What bruised knees taught me about self-development

What was I doing? What?!

The rain was lashing down as the broad Scottish accent was heard booming over the speakers ‘9 minutes until the race starts, runners make your way to your starting areas’. I kissed the girls and made my way to the Purple pen (my starting place). With a black bin bag over me in an attempt to keep me a little warm and partially dry, I took a deep breath and joined my group. What was I doing? A marathon? What?! Who in their right mind would run so bloody far? Apparently I would.
It was a good 15 minutes after the race had begun before I stepped over the start line. Adrenaline pumping and my heart racing. This was it. The moment I had been training for. I got a quick glimpse of my cheer squad, heard them shout my name and then they were gone and I was alone.

Alright I’ve got this!

It was a slow start, which was a good thing. I had advice from a running coach on loop in my head ‘if you don’t feel you are running too slowly, you are running too fast’. The first marker I saw was 3 miles. That was easy I thought. 3 miles done already. Alright I’ve got this! With a spring in my step off I trotted, at an easy pace, focusing on my breath knowing that at mile 9/10 I would see my fabulous cheer squad once again. The rain had stopped and the sun came out (I have proof that the sun was hot as my shoulders actually got burnt would you believe?). The course moved out of the city and down along the beach towards the coastal trail. Yep all was good. Pace tick, breathing tick, body feeling strong tick and mindset positive tick. As I approached the 9 mile mark I looked at my phone which was in its band on my arm. Yep still at a good pace and feeling…..smack! It wasn’t slow motion in any sense of the word, it was a very very hard smack that my knees took the brunt of. As I looked at my phone I hadn’t noticed the speed bump in the road. SMACK. OUCH. GULP. I felt pain in the palms of my hands and a stinging sensation on both knees. Feeling rather stupid I got up quickly and carried on. Tears stung my eyes but I was determined to just keep running and get around the corner where I hoped I would see the familiar and much needed faces of my loved ones. They were right there. Perfect timing. A kiss and a hug and off I went again. A stop for a pee at mile 11 and soon off again to move past the half way point. Still feeling good, the earphones went in and the Spotify playlist was set.

A serious chat with myself

Very few supporters lined the route as we ran further out where access was tricky. I had more space around me too which was great and also added to my feeling of loneliness. As I got to mile 15 I was fighting with the overwhelm. OK I really only had 10 and a bit miles to go but it felt all consuming. Mile 16 my phone rang and as I said hello and as I heard the ‘how are you doing?’ I broke. This was me hitting the emotional wall (the physical one comes a bit later). I cried and walked, feeling alone but knowing that I wasn’t really. After a brief chat and a serious chat with myself, I pushed on.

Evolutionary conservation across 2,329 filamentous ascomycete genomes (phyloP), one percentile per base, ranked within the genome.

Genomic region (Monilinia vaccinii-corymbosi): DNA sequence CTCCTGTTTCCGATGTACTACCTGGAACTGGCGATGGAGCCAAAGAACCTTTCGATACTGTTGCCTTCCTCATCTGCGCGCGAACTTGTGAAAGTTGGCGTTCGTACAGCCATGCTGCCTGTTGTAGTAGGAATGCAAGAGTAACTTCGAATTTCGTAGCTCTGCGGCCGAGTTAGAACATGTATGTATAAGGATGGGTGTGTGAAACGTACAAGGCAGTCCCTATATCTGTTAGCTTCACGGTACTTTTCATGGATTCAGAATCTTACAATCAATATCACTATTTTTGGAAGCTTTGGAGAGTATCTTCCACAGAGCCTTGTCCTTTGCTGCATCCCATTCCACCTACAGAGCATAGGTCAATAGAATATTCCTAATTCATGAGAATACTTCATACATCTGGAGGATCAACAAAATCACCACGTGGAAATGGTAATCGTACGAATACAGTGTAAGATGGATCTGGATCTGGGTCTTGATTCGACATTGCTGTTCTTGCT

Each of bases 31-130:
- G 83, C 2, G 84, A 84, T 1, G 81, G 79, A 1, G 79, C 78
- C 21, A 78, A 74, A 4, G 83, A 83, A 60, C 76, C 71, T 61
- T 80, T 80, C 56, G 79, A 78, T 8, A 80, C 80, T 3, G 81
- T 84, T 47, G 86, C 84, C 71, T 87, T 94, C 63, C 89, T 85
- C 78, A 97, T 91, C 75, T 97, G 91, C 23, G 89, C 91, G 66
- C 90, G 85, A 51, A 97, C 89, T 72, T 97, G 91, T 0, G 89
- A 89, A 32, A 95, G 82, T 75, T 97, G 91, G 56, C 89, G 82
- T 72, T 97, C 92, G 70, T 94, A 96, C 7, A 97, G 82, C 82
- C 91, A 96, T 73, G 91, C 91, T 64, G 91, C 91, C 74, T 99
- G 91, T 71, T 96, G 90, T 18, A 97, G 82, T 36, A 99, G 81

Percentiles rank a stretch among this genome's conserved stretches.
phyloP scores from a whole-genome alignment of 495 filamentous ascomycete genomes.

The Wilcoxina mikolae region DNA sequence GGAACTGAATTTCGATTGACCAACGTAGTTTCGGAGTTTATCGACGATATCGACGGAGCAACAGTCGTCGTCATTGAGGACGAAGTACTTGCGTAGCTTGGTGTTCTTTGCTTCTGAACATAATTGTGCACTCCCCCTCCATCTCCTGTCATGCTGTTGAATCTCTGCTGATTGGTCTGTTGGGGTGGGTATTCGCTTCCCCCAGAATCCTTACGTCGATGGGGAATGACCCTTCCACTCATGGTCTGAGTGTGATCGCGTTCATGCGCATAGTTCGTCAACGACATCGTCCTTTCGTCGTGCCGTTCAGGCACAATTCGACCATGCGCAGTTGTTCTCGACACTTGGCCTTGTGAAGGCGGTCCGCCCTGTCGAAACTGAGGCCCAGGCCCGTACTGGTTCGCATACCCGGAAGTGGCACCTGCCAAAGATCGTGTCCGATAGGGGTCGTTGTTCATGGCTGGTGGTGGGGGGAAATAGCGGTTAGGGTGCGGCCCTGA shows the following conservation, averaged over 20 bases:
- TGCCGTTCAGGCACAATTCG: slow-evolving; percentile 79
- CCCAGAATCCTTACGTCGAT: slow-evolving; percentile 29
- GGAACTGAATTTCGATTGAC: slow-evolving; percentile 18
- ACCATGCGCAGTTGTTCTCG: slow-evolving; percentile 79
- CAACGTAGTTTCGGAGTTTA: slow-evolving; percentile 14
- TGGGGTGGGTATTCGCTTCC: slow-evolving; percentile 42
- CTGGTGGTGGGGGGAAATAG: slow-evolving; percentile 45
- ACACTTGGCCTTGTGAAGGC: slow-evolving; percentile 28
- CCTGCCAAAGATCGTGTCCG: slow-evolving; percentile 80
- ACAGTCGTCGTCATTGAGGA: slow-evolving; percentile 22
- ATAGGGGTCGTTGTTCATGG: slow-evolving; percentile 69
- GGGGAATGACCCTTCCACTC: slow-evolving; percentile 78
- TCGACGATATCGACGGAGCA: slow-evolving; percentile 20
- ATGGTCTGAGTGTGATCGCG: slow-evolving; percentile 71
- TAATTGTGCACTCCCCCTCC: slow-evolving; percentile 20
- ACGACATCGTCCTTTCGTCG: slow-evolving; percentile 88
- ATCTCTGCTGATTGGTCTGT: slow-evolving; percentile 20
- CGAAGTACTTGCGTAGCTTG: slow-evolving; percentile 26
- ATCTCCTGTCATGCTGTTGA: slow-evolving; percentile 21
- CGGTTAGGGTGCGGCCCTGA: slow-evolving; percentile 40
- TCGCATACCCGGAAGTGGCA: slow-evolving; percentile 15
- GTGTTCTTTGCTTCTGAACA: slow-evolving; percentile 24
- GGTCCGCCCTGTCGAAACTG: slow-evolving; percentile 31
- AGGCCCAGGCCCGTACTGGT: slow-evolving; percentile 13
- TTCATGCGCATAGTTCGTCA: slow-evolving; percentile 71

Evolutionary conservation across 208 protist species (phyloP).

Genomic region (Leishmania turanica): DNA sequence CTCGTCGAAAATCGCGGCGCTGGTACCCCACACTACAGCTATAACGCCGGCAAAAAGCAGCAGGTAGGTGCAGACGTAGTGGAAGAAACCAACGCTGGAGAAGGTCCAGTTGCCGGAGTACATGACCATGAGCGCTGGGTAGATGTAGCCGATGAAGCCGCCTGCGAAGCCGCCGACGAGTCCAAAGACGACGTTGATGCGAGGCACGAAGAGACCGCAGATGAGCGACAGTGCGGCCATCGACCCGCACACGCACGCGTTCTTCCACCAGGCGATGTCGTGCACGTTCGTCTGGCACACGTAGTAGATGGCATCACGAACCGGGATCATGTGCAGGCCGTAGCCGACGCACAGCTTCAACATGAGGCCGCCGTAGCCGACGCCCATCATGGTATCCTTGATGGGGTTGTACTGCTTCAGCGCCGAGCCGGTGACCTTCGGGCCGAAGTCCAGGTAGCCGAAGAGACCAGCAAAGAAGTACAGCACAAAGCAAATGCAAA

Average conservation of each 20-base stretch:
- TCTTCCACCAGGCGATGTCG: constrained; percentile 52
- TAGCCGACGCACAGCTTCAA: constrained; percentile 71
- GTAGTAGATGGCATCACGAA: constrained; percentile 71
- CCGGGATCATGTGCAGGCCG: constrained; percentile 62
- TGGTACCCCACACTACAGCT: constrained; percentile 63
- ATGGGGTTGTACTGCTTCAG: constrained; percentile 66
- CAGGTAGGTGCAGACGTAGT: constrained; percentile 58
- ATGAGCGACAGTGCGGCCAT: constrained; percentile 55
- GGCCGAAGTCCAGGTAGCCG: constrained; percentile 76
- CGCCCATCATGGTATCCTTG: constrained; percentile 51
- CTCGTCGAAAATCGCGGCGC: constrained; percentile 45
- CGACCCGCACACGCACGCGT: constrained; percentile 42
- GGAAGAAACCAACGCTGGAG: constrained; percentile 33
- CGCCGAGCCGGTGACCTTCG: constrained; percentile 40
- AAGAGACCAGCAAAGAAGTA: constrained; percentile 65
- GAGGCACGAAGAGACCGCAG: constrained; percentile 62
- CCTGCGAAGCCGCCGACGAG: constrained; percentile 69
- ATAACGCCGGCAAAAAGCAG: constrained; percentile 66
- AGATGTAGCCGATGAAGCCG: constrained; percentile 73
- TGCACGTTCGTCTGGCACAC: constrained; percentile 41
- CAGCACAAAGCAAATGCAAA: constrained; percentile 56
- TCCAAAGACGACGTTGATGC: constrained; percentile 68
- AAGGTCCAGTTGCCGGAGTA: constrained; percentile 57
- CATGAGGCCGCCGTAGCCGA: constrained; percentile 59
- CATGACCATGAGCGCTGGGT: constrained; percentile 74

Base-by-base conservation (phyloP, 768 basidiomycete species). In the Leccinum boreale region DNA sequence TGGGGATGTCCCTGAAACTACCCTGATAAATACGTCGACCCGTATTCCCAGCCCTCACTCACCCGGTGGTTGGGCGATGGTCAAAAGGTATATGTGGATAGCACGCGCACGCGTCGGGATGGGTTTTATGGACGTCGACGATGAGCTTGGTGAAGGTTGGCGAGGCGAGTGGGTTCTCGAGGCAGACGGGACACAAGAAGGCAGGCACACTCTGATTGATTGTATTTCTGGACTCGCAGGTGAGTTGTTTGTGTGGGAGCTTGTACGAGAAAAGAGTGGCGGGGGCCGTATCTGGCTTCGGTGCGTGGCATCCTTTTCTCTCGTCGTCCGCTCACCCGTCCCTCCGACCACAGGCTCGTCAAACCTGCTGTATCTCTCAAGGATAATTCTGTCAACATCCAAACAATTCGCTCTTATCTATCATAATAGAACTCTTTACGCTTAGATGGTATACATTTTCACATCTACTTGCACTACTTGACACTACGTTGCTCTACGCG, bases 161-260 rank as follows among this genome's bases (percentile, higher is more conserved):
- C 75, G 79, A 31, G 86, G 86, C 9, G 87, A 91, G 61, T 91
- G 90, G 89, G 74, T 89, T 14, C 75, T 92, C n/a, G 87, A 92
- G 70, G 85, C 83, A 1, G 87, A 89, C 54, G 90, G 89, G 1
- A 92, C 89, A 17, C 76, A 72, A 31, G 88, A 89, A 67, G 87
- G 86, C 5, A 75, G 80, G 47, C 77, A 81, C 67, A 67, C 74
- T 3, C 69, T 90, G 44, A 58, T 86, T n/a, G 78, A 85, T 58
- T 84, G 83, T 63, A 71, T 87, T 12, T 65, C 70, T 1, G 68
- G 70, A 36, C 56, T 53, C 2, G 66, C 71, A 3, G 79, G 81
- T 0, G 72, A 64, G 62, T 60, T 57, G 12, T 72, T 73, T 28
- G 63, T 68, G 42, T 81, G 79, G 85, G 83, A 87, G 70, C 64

A grit and determination deep down
The miles went by very slowly until I saw the mile 19 marker. I had never run anything over 18 miles so I was now in unknown territory and also I was absolutely on the homeward straight. Woohoo! Dancing Queen came on my playlist and I found a new little reserve of energy from somewhere. It didn’t last long. By mile 21 the headwind was relentless and it felt as if I was running through treacle. I felt really angry with the weather and honestly couldn’t believe it was blowing a gale right at me. How unfair! I started walking again and made a call. Crying once again and aching all over, I had hit my wall for the second time. This time it was the physical pain that was having the impact. How was my body going to do another 5 whole miles in this wind and with my body hurting this much? Mile 22, 23 and 24 came and went. I have to admit to walking the majority of these miles, still angry and still in pain. There was a grit and determination deep down too that I knew I was going to have to find if I wanted to get over that line and finish with my head held high, so with as much energy as I could muster, I starting running, slowly once again. Mile 25 came and went and then I saw the 26 mile marker. The supporters were out in force and the music and cheering was amazing. Something I felt was missing for so much of the route. As I came around the corner I saw my cheer squad and the tears started. With just 0.2 miles to go I had done it! I WAS a marathon runner and no one could take that away from me.

Just then a hand grabbed mine.

It was my youngest daughter. Then my eldest daughter was there too holding my other hand. With a few hundred metres to go my girls ran with me over that finish line. What a moment, what a feeling of utter euphoria. The relief was immediate. I remember saying ‘I’ve done it, I’ve run a marathon!’ and my daughter shouting ‘You’re a marathon runner Mummy!’

I never ever doubted

The marathon could have beaten me. It was a close call at times, but I never ever doubted I would get over that finish line. It was a goal, a huge goal that at times through my training I wasn’t sure if I would complete, but once I was on that start line I knew there was no going back. The only way to get to the finish was to do it, and I did.

As I sit here with a large glass of red, two very battered and bruised knees and feet that I couldn’t show to anyone right now, I would say if you are thinking about doing a marathon, a half marathon, a 10k, a 5k, a park run or a couch to 5k then just do it!

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